This month we thought it would be fun to interview some of our amazing members and attendees who’ve worked in the field for 25 + years! We asked them all the same questions to get a different perspective from a range of careers and industries. Enjoy!
What aspect of the profession has changed the most over your career?
Kathi Henriksen, Amazon Consumer Marketing (Previously EA to President of Concur) - “I remember interviewing for a receptionist role back in the early ‘80’s. The key requirements for the job were a typing speed of 75+ words per minute, and knowing how to use a facsimile. They also wanted to confirm the highest number of phone lines I'd answered previously. Obviously, things have changed dramatically! Having just gone through an interview process again, the requirements are extremely different. I was asked to describe situations where I influenced my executive in their decision-making process, or had made decisions on my executive's behalf. There were a lot of questions about building the executive's brand and being able to easily navigate the multiple layers you’re exposed to when you support a high-profile individual.”
April Stallworth, Executive Team Assistant/Superintendent Cabinet, Waukegan Public Schools - “The aspect of the profession that has changed the most over my career has been our serving more and more in a managerial role as opposed to just an administrative one. When I first began my career my duties were very clerical in nature, such as typing, filing, phone coverage, etc. As I have progressed and become more seasoned, I find that I am being called upon to manage my office, my bosses, processes and the like. I stand shoulder to shoulder with the other professionals on my team and my level of responsibility is just as great as theirs. This is something I am thrilled about as I know Administrative Support Professionals are quite capable of increasing levels of accountability. We need to just be given the opportunity.”
Cathelene Thomas, Chief of Staff, Railinc Corp. - “I think the greatest change I have noticed is in the role shift from a traditional assistant that schedules meetings and makes copies, to a partner that assesses the needs of their executive, takes a strategic view, plans meetings, does that preparation and the materials, and really manages their executives daily activities. When I first started, my boss told me what needed to get done in a day. Now I let my boss know what commitments he has internally as well with our external customers. I take the leadership role, really manage his obligations, and make sure he is prepared.”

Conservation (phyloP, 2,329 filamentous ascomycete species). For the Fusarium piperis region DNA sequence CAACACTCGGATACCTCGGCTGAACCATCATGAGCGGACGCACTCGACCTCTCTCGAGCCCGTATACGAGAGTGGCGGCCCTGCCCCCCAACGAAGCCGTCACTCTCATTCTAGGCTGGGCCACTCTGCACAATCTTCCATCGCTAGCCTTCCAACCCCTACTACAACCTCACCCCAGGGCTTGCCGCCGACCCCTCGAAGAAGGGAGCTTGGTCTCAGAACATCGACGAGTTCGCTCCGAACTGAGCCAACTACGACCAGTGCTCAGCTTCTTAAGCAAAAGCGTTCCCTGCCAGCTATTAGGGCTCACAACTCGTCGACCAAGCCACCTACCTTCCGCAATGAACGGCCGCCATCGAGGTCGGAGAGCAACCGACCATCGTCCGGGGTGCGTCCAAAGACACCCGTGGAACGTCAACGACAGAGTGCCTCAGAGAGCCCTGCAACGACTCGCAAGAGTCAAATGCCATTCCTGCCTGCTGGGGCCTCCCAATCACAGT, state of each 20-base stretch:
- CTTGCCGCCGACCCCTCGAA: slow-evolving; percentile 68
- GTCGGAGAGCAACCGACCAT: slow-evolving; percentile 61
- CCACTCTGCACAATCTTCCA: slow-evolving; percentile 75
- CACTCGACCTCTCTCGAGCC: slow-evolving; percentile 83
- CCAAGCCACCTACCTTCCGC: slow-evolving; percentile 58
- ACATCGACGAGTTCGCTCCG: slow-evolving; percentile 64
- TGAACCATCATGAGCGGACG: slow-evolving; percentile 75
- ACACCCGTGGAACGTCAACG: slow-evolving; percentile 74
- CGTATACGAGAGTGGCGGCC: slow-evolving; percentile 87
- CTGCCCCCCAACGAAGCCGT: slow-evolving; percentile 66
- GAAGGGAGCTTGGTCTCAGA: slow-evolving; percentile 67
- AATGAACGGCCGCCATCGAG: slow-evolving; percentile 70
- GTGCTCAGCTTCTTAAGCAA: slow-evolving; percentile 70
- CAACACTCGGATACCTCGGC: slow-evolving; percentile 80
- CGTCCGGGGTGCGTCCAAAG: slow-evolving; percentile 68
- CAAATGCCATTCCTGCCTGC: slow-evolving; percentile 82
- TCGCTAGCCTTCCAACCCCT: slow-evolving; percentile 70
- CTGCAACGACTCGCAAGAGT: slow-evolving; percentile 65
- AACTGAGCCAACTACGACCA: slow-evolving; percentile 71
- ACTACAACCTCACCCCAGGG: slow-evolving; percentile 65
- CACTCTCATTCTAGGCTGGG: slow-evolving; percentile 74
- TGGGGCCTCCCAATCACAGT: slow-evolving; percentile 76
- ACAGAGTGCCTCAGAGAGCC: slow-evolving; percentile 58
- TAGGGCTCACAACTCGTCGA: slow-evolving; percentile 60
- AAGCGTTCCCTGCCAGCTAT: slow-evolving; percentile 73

What advice would you give your younger self-related to your career?
Kathi Henriksen, Amazon Consumer Marketing (Previously EA to President of Concur) - “Stay in school and finish that degree! There have been many opportunities that I was not considered for because I did not have a college degree. Some may think that a degree isn't a relevant if you're in the administrative profession but that is not the case. Unless you have the job history (i.e., industry-related experience of many years), recruiting will not even consider you. When you support the CEO or President of a multi-national company, you need to be able to converse intelligently about the business, what's happening in the market, and world events. You'll interact with leaders of other companies, and with your executive's direct reports. A college degree will help prepare you for those conversations. I'm delighted to say that I've been accepted for summer session 2017 at WSU to finish my degree in Sociology. It's never too late.”
April Stallworth, Executive Team Assistant/Superintendent Cabinet, Waukegan Public Schools - “I would tell my younger self that you are more powerful than you know. You are not less than because you are an Administrative Support Professional. Quite the contrary, my Dear. You, in essence, are the most powerful person in the office. You are a wealth of information and knowledge that the entire team looks to in times of great pressure, tight deadlines, and unreasonable demands. You are the one who sets the tone for excellence and you have everything within you to win each and every day. Don't ever forget your worth!”